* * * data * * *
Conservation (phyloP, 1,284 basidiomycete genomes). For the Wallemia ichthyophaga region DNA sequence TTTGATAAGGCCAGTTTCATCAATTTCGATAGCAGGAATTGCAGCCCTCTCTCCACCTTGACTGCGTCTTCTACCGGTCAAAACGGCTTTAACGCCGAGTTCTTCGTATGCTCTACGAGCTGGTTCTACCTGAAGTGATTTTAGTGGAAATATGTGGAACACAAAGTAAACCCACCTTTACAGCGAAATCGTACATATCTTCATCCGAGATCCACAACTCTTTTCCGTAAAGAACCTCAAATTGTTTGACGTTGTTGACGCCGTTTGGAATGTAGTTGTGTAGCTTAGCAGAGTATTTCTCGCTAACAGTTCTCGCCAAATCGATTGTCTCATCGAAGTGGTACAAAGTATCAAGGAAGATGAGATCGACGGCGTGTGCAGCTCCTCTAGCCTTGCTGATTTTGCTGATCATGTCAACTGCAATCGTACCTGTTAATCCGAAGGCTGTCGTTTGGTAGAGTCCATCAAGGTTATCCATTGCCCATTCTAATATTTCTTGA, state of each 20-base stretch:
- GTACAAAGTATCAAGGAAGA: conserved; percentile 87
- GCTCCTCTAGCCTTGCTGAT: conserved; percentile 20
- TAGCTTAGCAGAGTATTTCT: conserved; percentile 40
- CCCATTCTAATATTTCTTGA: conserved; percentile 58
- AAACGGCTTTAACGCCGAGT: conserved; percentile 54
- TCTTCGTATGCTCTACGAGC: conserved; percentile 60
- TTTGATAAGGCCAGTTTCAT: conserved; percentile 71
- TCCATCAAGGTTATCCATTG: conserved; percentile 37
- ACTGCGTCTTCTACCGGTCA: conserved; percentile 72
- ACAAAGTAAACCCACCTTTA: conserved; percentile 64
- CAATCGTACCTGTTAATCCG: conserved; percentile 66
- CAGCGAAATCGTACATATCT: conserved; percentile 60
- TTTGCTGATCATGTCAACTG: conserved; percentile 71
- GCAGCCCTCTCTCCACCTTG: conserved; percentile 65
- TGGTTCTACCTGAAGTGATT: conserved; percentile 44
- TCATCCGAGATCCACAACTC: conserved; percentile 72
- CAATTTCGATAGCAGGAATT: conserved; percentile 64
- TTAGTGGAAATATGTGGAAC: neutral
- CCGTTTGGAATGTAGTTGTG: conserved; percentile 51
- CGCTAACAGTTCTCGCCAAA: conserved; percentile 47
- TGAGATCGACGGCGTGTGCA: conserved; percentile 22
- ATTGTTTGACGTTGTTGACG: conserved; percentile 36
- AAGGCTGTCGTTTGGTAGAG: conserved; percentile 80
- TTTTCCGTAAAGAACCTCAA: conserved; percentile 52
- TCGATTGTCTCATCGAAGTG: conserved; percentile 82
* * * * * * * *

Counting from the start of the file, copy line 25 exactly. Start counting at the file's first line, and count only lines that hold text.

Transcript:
- TTTTCCGTAAAGAACCTCAA: conserved; percentile 52